US3424043 *Dec 7, 1965Jan 28, 1969Merrill David MartinRotary die cutter
US3490664 *Dec 6, 1965Jan 20, 1970Phillips Petroleum CoReciprocating plastic film splitter
US3508460 *Feb 16, 1968Apr 28, 1970Langston & CoPaperboard slitting device
US3747447 *Apr 26, 1971Jul 24, 1973Celotex CorpOrbital perforator
US3890681 *Jul 11, 1974Jun 24, 1975Huyck CorpApparatus for needling textiles
US3909891 *Jul 8, 1974Oct 7, 1975Dilo Kg OskarNeedling Apparatus
US4176567 *May 1, 1978Dec 4, 1979Warren WeisbergMethod of making a tear line-forming perforation in a sealed marginal portion of a bag and a sealed bag formed thereby
US5226217 *Dec 2, 1991Jul 13, 1993Societe Europeenne De PropulsionInstallation for making needled fiber preforms for use in manufacturing parts made of composite material
US5246656 *Jul 20, 1992Sep 21, 1993Progressive Dynamics, Inc.Method for forming air flow control orifice in an inflated blanket
US5542703 *Apr 24, 1995Aug 6, 1996Jps Automotive Products CorporationAir bag having panels with different permeabilities
US5566434 *Jun 15, 1994Oct 22, 1996Jps Automotive Products CorporationAir bag for use in a motor vehicle and method of producing same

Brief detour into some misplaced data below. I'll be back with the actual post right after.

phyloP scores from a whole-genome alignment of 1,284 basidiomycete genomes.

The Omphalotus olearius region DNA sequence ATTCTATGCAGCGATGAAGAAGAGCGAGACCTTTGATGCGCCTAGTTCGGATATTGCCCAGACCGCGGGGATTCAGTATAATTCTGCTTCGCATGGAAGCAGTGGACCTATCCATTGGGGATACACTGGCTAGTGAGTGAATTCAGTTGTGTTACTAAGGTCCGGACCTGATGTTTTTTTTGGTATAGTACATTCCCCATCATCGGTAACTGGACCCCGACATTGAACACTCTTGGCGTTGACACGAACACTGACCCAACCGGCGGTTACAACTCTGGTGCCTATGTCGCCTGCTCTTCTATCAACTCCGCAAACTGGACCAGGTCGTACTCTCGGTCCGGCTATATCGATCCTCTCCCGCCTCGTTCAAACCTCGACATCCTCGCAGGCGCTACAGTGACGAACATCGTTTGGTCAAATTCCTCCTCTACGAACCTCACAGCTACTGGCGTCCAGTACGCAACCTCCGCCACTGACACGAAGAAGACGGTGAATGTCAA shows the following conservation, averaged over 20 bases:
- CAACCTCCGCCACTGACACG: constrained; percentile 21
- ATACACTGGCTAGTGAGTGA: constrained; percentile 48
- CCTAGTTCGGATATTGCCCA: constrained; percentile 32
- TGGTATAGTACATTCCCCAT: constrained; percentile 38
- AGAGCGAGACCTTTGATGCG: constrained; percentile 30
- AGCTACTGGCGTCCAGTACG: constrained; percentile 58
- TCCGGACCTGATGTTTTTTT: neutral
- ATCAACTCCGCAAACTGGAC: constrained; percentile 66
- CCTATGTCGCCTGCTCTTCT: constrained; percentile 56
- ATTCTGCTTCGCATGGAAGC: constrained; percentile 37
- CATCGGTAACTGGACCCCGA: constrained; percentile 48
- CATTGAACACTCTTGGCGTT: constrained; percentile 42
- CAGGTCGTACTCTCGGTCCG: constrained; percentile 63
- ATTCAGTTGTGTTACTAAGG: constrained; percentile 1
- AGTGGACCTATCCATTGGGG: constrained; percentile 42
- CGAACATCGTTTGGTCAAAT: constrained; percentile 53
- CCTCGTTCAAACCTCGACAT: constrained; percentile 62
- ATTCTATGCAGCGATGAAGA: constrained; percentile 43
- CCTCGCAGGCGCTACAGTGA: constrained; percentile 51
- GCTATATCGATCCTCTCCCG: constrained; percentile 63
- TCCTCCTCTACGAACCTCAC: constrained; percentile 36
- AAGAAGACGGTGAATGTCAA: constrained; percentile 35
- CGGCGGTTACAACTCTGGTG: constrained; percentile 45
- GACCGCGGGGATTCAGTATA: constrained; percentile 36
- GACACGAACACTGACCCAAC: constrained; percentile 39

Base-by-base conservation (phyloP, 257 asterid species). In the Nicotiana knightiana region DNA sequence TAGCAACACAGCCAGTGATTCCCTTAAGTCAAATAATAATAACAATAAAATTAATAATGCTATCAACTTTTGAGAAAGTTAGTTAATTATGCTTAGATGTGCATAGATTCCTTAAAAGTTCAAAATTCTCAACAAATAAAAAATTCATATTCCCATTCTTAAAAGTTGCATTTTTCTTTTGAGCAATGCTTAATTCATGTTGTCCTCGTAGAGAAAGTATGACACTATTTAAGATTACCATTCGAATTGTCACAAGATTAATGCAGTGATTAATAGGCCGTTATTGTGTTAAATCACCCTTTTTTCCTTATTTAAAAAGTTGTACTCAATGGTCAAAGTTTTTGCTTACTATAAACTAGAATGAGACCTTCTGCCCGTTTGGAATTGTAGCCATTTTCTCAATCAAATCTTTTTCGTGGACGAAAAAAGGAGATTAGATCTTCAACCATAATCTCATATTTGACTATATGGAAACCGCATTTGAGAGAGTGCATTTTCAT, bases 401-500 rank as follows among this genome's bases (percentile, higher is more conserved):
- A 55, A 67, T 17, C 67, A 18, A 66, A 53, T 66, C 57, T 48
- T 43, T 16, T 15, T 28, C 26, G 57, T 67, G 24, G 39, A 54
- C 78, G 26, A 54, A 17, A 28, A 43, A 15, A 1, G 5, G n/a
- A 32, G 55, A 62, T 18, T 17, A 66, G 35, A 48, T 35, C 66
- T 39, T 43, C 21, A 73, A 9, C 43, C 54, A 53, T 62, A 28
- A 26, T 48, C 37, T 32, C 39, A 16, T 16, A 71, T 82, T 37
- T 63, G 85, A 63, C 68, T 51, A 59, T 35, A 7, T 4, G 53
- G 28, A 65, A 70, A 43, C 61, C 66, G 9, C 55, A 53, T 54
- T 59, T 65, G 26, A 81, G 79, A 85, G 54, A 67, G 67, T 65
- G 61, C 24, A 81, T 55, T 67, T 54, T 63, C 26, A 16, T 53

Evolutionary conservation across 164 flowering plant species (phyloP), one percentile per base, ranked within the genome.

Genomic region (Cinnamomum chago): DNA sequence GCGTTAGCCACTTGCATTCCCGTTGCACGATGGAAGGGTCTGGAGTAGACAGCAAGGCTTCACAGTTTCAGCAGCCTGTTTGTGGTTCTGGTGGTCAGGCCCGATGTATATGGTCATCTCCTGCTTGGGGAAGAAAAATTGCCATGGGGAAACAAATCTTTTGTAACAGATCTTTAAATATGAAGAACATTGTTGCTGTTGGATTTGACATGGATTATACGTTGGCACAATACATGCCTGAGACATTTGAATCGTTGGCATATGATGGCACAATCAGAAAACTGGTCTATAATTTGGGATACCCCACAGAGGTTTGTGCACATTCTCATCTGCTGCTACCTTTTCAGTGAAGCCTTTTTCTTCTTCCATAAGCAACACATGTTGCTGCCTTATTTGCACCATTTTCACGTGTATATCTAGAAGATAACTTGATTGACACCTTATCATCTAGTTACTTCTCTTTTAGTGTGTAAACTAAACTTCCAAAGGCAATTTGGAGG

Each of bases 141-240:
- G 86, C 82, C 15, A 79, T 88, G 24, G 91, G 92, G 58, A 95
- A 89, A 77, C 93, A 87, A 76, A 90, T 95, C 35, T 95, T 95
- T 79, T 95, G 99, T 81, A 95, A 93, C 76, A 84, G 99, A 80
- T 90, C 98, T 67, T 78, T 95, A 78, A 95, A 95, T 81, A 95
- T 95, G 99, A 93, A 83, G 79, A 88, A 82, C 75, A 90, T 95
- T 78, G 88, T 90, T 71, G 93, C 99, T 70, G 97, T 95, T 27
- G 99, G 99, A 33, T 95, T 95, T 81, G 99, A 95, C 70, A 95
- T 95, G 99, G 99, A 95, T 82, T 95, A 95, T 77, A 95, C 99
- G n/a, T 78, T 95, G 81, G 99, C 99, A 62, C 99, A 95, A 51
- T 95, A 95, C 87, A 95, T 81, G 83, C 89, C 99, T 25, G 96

US5630261 *Feb 9, 1995May 20, 1997Jps Automotive Products CorporationAir bag for use in a motor vehicle and method of producing same
US6110091 *Mar 30, 1999Aug 29, 2000Playtex Products, Inc.Nurser liner with textured tabs
US6305058 *Sep 7, 2000Oct 23, 2001Monika FehrerFacility for needling of a pattened width of felt
US6385825 *Jul 13, 2001May 14, 2002Shoou Shyng Machinery Co., Ltd.Feeding device for preneedle punching of nonwoven fabrics
US7347961Apr 1, 2003Mar 25, 2008The Boeing CompanyMethod and system having a flowable pressure pad for consolidating an uncured laminate sheet in a cure process
US20040187661 *Mar 25, 2003Sep 30, 2004Obrachta Kevin L.Low penetration-force pinmat for perforating an uncured laminate sheet
US20040195716 *Apr 1, 2003Oct 7, 2004Bergmann Blaise F.Method and system for utilizing low pressure for perforating and consolidating an uncured laminate sheet in one cycle of operation
US20040195718 *Apr 1, 2003Oct 7, 2004Obrachta Kevin L.Method and system having a flowable pressure pad for consolidating an uncured laminate sheet in a cure process
DE2210266A1 *Mar 3, 1972Sep 14, 1972 Title not available
U.S. Classification83/328, 83/660, 28/115, 26/1, 83/436.7, 28/106
International ClassificationB26F1/00, B26F1/24
Cooperative ClassificationB26F1/24
European ClassificationB26F1/24